How do I calculate the average emission wavelength from a spectral intensity chart?

  • Thread starter Xtensity
  • Start date
  • #1
104
0
I haven't had calculus in over 2 years and so I am not exactly sure how to go about this. I am inclined to believe some form of integration would be needed.

I took the chart below from a paper on LED wavelength emission. The authors say that the vertical line represents the average emission wavelength. If say hypothetically I had a function to represent this graph, how would I go about finding this "average emission wavelength"? What is the process?
RxQBrq4.png
 

Answers and Replies

  • #2
Mentallic
Homework Helper
3,798
94
I believe that you want to find the wavelength such that the area of the function with wavelengths shorter than the average is equal to the area of the function with wavelengths greater.
So if our function is on the interval [a,b], then we want [itex]\mu[/itex] to be chosen such that

[tex]\int_a^{\mu}f(x)dx=\int_{\mu}^b f(x)dx[/tex]

However, the area on the right side seems larger than the left in the graph you posted, so I'm not certain. The answer to your problem could even be as simple as taking the average value of the shortest wavelength and longest wavelengths registered.
 
  • #3
34,987
11,174
I believe that you want to find the wavelength such that the area of the function with wavelengths shorter than the average is equal to the area of the function with wavelengths greater.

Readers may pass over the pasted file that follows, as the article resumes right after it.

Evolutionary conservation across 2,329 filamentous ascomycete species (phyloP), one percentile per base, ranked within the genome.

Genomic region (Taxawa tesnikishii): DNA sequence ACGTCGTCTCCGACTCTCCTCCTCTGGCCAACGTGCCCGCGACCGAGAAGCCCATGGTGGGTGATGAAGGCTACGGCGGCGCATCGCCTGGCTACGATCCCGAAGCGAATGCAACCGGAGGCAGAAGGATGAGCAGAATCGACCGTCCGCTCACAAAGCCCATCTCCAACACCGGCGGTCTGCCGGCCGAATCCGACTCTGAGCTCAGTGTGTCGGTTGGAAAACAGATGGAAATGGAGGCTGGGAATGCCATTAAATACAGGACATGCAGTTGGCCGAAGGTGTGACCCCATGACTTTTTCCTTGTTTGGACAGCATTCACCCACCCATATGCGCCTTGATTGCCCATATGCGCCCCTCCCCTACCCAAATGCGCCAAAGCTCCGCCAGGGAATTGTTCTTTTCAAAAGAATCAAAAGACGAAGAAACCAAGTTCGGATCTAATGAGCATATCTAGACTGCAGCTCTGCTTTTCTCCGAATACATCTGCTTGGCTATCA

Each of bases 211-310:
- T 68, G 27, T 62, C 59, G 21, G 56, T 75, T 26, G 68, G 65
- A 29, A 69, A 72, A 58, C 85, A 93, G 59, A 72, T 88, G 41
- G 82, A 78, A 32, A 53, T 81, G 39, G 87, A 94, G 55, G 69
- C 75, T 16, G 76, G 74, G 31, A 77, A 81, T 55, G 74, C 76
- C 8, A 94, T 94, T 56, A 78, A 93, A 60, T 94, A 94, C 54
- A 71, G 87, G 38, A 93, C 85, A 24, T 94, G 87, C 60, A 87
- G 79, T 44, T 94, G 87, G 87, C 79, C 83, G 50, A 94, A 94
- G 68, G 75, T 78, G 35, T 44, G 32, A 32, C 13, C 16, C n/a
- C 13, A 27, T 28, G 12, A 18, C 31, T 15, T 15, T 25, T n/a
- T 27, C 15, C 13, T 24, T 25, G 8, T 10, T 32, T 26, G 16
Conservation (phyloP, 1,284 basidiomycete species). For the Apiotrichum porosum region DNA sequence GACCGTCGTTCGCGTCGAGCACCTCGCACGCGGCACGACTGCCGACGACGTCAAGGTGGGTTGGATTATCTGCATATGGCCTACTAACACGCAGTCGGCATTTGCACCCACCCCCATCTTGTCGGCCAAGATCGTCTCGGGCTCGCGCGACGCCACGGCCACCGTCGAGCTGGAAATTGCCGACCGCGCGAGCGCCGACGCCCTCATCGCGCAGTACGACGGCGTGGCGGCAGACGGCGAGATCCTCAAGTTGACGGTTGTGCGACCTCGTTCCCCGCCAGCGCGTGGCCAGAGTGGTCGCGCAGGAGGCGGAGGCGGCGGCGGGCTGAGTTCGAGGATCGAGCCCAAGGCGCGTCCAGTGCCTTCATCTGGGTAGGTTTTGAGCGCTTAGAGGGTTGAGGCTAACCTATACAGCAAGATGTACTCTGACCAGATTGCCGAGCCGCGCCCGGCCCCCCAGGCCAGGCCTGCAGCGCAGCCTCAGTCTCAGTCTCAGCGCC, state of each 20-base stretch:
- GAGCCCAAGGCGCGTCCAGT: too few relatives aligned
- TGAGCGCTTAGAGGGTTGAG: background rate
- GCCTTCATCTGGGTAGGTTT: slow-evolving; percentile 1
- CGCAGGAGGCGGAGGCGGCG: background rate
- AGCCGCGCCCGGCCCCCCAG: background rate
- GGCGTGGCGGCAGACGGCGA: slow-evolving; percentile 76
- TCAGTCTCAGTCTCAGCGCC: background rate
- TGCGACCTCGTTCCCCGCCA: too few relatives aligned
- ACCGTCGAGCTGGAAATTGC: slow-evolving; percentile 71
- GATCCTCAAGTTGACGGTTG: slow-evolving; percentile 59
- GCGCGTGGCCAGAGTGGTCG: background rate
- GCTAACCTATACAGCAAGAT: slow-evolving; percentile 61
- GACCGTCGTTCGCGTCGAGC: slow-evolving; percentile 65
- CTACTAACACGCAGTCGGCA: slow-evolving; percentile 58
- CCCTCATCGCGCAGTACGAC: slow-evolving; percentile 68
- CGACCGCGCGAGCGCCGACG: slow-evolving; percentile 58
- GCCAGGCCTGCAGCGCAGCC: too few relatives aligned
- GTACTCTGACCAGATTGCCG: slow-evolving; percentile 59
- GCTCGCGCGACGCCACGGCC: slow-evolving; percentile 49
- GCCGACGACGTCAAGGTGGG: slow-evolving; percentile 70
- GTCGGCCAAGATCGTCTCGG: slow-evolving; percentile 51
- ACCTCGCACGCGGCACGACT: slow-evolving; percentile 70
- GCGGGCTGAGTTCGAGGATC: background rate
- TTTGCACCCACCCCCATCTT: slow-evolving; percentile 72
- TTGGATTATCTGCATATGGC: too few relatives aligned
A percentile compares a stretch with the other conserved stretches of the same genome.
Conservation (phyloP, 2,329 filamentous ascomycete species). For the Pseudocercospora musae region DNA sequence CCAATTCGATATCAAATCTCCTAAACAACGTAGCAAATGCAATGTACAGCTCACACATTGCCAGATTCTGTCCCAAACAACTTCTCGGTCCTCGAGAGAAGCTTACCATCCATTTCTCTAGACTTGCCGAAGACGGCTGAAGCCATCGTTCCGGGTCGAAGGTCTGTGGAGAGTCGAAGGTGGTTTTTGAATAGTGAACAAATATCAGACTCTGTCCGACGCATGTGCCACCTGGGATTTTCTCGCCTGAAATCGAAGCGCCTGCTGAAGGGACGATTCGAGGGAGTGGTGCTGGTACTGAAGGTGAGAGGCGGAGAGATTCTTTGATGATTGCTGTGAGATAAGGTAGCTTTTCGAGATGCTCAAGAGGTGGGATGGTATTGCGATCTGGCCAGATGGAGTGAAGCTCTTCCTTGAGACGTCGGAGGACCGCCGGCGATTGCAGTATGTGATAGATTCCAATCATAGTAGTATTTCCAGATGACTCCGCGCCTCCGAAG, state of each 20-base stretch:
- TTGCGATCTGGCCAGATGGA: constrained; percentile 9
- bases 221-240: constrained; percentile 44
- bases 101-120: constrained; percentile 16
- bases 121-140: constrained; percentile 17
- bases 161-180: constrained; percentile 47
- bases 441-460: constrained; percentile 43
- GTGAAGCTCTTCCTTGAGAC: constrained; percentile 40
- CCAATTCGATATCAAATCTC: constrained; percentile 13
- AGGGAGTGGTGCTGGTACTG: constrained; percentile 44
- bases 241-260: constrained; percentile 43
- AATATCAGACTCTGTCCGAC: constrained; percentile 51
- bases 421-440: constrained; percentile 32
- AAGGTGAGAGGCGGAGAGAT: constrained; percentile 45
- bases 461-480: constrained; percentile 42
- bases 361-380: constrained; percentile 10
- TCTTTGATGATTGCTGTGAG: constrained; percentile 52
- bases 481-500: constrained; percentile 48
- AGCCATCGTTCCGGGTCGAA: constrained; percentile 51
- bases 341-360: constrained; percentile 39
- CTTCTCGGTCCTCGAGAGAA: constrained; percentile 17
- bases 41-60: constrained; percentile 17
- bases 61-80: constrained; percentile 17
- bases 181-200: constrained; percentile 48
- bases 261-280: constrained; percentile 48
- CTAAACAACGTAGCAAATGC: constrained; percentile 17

That would be the median.

The average is defined as
$$\mu = \frac{\int_a^b x f(x)dx }{ \int_a^b f(x)dx }$$
and the indicated value looks reasonable.
 
  • #4
Mentallic
Homework Helper
3,798
94
That would be the median.
Actually no, it wouldn't be that either.

The average is defined as
$$\mu = \frac{\int_a^b x f(x)dx }{ \int_a^b f(x)dx }$$
and the indicated value looks reasonable.
Oh yes that makes sense!
 
  • #6
Mentallic
Homework Helper
3,798
94
If it were the median, then that would be assuming that the intensity of each wavelength of light would be constant, would it not?
 
  • #8
Mentallic
Homework Helper
3,798
94
Consider a light bulb that emits photons only in the visible light spectrum and cuts off abruptly before delving into the infra-red and ultra-violet territory. But most of the photons being produced are of the shorter blue light wavelengths, producing what we consider to be a blue light bulb. The median photon would then be found closer to the blue end of the spectrum than the average of the max and min photons wavelengths.

Now just extend this concept to a continuous stream of wavelengths as in the OP, but with varying intensity.
 
  • #9
34,987
11,174
Yes, where is the problem? The median is always defined at the point where 50% of the distribution is larger and 50% is smaller. This can differ from the average. We see this in post 1: the indicated line is the average, not the median.
 
  • #10
Mentallic
Homework Helper
3,798
94
Ugh... I made the mistake of thinking that you replied to my second guess that it could be the average of the shortest and longest wavelength. Sorry about wasting your time mfb.
 

Related Threads on How do I calculate the average emission wavelength from a spectral intensity chart?

Replies
12
Views
872
Replies
4
Views
730
Replies
5
Views
3K
Replies
4
Views
2K
  • Last Post
Replies
3
Views
515
Replies
38
Views
2K
  • Last Post
Replies
22
Views
3K
  • Last Post
Replies
2
Views
539
Replies
7
Views
816
Top